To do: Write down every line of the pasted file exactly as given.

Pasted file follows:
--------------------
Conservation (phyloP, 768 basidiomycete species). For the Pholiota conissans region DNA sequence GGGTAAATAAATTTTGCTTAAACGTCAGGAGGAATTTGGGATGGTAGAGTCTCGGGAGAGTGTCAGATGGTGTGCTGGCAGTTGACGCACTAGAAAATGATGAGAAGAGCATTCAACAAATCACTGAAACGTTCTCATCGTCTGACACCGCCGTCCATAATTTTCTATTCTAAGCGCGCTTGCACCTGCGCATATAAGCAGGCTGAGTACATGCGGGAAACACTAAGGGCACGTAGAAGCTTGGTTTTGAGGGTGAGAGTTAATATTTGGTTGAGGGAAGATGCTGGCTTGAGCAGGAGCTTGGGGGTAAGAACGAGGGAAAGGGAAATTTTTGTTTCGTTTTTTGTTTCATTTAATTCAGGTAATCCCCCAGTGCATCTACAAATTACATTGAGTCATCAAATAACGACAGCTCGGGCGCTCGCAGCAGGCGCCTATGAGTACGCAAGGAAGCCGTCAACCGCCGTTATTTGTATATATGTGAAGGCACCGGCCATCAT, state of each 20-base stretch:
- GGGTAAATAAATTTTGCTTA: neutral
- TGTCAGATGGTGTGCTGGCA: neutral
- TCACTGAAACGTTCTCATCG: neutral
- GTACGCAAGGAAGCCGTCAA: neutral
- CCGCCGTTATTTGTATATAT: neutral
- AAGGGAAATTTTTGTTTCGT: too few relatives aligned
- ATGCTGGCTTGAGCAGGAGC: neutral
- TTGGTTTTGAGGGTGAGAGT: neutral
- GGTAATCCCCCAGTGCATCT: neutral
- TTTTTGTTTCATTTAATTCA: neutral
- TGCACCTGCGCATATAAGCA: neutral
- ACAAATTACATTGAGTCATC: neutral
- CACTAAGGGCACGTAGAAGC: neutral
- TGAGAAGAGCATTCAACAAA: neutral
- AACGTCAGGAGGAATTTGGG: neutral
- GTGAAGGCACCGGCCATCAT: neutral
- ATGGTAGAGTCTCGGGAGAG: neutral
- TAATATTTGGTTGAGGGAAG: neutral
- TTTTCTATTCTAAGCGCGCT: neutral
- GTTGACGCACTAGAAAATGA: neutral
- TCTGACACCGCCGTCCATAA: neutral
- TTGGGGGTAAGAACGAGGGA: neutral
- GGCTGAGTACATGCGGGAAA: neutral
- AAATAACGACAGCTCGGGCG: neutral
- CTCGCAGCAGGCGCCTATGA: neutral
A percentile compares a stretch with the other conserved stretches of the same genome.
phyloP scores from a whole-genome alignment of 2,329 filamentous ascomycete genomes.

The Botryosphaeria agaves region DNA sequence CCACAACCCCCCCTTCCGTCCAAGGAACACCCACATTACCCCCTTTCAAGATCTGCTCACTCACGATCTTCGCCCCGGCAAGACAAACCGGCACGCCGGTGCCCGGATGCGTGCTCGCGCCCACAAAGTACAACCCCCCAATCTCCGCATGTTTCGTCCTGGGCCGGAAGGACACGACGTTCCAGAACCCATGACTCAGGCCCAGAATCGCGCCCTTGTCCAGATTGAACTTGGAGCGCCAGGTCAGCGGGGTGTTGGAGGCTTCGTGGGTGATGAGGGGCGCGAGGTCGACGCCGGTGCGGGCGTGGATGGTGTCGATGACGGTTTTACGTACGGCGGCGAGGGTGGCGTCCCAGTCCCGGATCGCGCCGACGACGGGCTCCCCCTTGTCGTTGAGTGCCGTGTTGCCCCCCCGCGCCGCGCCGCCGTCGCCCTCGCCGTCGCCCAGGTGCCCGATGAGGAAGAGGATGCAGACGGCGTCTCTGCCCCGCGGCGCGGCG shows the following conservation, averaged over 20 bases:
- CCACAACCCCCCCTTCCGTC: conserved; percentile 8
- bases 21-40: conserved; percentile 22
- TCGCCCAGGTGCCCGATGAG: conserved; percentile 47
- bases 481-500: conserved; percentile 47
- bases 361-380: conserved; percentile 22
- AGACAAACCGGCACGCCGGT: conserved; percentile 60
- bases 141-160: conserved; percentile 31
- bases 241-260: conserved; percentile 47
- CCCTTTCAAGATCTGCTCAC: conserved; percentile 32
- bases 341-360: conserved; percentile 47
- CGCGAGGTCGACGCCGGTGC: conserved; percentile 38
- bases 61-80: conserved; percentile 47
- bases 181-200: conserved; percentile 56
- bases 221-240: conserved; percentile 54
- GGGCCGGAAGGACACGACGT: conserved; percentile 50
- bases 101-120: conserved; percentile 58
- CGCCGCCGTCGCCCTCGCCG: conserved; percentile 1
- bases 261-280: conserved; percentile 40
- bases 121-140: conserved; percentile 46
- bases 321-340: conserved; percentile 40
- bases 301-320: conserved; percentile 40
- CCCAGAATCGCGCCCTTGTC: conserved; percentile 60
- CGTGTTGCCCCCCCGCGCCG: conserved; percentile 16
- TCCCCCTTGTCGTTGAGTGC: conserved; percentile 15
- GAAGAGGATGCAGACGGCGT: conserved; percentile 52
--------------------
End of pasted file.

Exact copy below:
Conservation (phyloP, 768 basidiomycete species). For the Pholiota conissans region DNA sequence GGGTAAATAAATTTTGCTTAAACGTCAGGAGGAATTTGGGATGGTAGAGTCTCGGGAGAGTGTCAGATGGTGTGCTGGCAGTTGACGCACTAGAAAATGATGAGAAGAGCATTCAACAAATCACTGAAACGTTCTCATCGTCTGACACCGCCGTCCATAATTTTCTATTCTAAGCGCGCTTGCACCTGCGCATATAAGCAGGCTGAGTACATGCGGGAAACACTAAGGGCACGTAGAAGCTTGGTTTTGAGGGTGAGAGTTAATATTTGGTTGAGGGAAGATGCTGGCTTGAGCAGGAGCTTGGGGGTAAGAACGAGGGAAAGGGAAATTTTTGTTTCGTTTTTTGTTTCATTTAATTCAGGTAATCCCCCAGTGCATCTACAAATTACATTGAGTCATCAAATAACGACAGCTCGGGCGCTCGCAGCAGGCGCCTATGAGTACGCAAGGAAGCCGTCAACCGCCGTTATTTGTATATATGTGAAGGCACCGGCCATCAT, state of each 20-base stretch:
- GGGTAAATAAATTTTGCTTA: neutral
- TGTCAGATGGTGTGCTGGCA: neutral
- TCACTGAAACGTTCTCATCG: neutral
- GTACGCAAGGAAGCCGTCAA: neutral
- CCGCCGTTATTTGTATATAT: neutral
- AAGGGAAATTTTTGTTTCGT: too few relatives aligned
- ATGCTGGCTTGAGCAGGAGC: neutral
- TTGGTTTTGAGGGTGAGAGT: neutral
- GGTAATCCCCCAGTGCATCT: neutral
- TTTTTGTTTCATTTAATTCA: neutral
- TGCACCTGCGCATATAAGCA: neutral
- ACAAATTACATTGAGTCATC: neutral
- CACTAAGGGCACGTAGAAGC: neutral
- TGAGAAGAGCATTCAACAAA: neutral
- AACGTCAGGAGGAATTTGGG: neutral
- GTGAAGGCACCGGCCATCAT: neutral
- ATGGTAGAGTCTCGGGAGAG: neutral
- TAATATTTGGTTGAGGGAAG: neutral
- TTTTCTATTCTAAGCGCGCT: neutral
- GTTGACGCACTAGAAAATGA: neutral
- TCTGACACCGCCGTCCATAA: neutral
- TTGGGGGTAAGAACGAGGGA: neutral
- GGCTGAGTACATGCGGGAAA: neutral
- AAATAACGACAGCTCGGGCG: neutral
- CTCGCAGCAGGCGCCTATGA: neutral
A percentile compares a stretch with the other conserved stretches of the same genome.
phyloP scores from a whole-genome alignment of 2,329 filamentous ascomycete genomes.

The Botryosphaeria agaves region DNA sequence CCACAACCCCCCCTTCCGTCCAAGGAACACCCACATTACCCCCTTTCAAGATCTGCTCACTCACGATCTTCGCCCCGGCAAGACAAACCGGCACGCCGGTGCCCGGATGCGTGCTCGCGCCCACAAAGTACAACCCCCCAATCTCCGCATGTTTCGTCCTGGGCCGGAAGGACACGACGTTCCAGAACCCATGACTCAGGCCCAGAATCGCGCCCTTGTCCAGATTGAACTTGGAGCGCCAGGTCAGCGGGGTGTTGGAGGCTTCGTGGGTGATGAGGGGCGCGAGGTCGACGCCGGTGCGGGCGTGGATGGTGTCGATGACGGTTTTACGTACGGCGGCGAGGGTGGCGTCCCAGTCCCGGATCGCGCCGACGACGGGCTCCCCCTTGTCGTTGAGTGCCGTGTTGCCCCCCCGCGCCGCGCCGCCGTCGCCCTCGCCGTCGCCCAGGTGCCCGATGAGGAAGAGGATGCAGACGGCGTCTCTGCCCCGCGGCGCGGCG shows the following conservation, averaged over 20 bases:
- CCACAACCCCCCCTTCCGTC: conserved; percentile 8
- bases 21-40: conserved; percentile 22
- TCGCCCAGGTGCCCGATGAG: conserved; percentile 47
- bases 481-500: conserved; percentile 47
- bases 361-380: conserved; percentile 22
- AGACAAACCGGCACGCCGGT: conserved; percentile 60
- bases 141-160: conserved; percentile 31
- bases 241-260: conserved; percentile 47
- CCCTTTCAAGATCTGCTCAC: conserved; percentile 32
- bases 341-360: conserved; percentile 47
- CGCGAGGTCGACGCCGGTGC: conserved; percentile 38
- bases 61-80: conserved; percentile 47
- bases 181-200: conserved; percentile 56
- bases 221-240: conserved; percentile 54
- GGGCCGGAAGGACACGACGT: conserved; percentile 50
- bases 101-120: conserved; percentile 58
- CGCCGCCGTCGCCCTCGCCG: conserved; percentile 1
- bases 261-280: conserved; percentile 40
- bases 121-140: conserved; percentile 46
- bases 321-340: conserved; percentile 40
- bases 301-320: conserved; percentile 40
- CCCAGAATCGCGCCCTTGTC: conserved; percentile 60
- CGTGTTGCCCCCCCGCGCCG: conserved; percentile 16
- TCCCCCTTGTCGTTGAGTGC: conserved; percentile 15
- GAAGAGGATGCAGACGGCGT: conserved; percentile 52